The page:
Remote Control with Blaise Tapp

DCI Vera Stanhope, who is played by Brenda Blethyn
DCI Vera Stanhope, who is played by Brenda Blethyn
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Crime dramas are rather like Easter Eggs – almost everybody loves them, some are much better than others and too many can lead to an acute case of boredom.

Over the years ITV has produced some memorable police and detective dramas although critics will point out that the proliferation of such programmes is evidence that the nation’s writers have run out ideas.

The return of Vera (ITV, Sunday) was a welcome relief for millions who have missed the small screen’s best-loved female detective – not that there are a great many to choose from.

To the uninitiated, Vera is an eccentric senior detective in an old mac and unfashionable hat and is played by an authentic national treasure (Brenda Blethyn) – it is rather like A Touch of Frost but with much nicer scenery.

I am always wary of series which rely upon breathtaking scenery as it can act as a mask for a weak cast and even flimsier plot-lines, but Vera is different, largely due to the brilliance of Blethyn as the idiosyncratic lead character.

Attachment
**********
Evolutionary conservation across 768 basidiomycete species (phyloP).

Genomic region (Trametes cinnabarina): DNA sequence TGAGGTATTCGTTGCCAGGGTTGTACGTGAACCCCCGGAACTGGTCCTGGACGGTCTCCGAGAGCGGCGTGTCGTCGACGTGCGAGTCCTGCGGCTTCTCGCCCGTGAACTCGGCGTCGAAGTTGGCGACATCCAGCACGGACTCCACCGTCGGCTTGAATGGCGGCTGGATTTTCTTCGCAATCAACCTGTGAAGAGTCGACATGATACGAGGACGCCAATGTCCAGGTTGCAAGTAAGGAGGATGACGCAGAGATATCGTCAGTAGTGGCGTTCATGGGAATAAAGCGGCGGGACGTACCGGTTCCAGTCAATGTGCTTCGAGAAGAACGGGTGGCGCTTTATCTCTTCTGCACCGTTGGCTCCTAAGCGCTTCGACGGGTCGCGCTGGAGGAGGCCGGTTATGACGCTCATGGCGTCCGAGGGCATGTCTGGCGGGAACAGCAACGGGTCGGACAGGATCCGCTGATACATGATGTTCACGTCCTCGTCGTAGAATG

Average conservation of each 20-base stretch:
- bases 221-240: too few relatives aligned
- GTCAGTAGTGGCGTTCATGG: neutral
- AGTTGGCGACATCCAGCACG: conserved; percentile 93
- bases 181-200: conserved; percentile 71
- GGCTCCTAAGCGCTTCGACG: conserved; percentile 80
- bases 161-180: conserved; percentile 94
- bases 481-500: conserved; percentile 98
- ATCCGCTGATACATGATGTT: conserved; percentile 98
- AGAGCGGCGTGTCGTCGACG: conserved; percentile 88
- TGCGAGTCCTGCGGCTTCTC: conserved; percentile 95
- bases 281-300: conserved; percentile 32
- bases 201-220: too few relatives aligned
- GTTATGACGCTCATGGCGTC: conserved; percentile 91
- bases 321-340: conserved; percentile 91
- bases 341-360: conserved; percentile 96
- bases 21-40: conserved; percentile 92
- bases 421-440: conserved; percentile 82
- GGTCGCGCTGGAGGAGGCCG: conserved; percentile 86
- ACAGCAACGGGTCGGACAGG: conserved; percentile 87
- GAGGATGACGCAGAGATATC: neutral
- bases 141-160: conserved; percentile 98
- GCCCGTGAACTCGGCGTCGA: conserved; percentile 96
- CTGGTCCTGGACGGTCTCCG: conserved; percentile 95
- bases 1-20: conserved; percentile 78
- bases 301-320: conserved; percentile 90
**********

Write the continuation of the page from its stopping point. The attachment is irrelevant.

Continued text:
Yes, the Northumberland locations make for stunning television and will keep the viewer engaged during a lull in the action, but Blethyn is allowed to take advantage of a decent script.

For the start of series five we were presented with an iffy death in a fire at a coastal holiday park just days before the owners’ daughter was to walk down the aisle.

It wasn’t long before it was treated as murder and even though we had a good idea that it was young bride-to-be who was the killer, there were enough twists and turns to keep the viewer interested.

Vera’s latest sidekick Aiden, played by Kenny Doughty, is sure to set a few hearts racing but he is unlikely to draw legions of female viewers away from Poldark, which is running on the ‘other channel’ at the same time.

The following night, ITV screened the first part of Code of a Killer, which should have been a belter considering it boasted the talents of David Threlfall and John Simm, but it wasn’t.

This is a drama with a difference as it is a two-pronged story with Simm playing an unfamiliar role as an academic, Alec Jefferys, who developed the use of DNA fingerprinting three decades ago.

His meandering storyline really took some explaining and it was well over 80 minutes before Simm and Threlfall’s characters came together on screen and it was far too long.

The murders of two Leicestershire schoolgirls investigated by Threlfall’s senior detective David Baker is a shocking case that older viewers will remember but this dramatised version was just not gripping enough and there is a case that this is a programme which should have been boiled down to a single episode.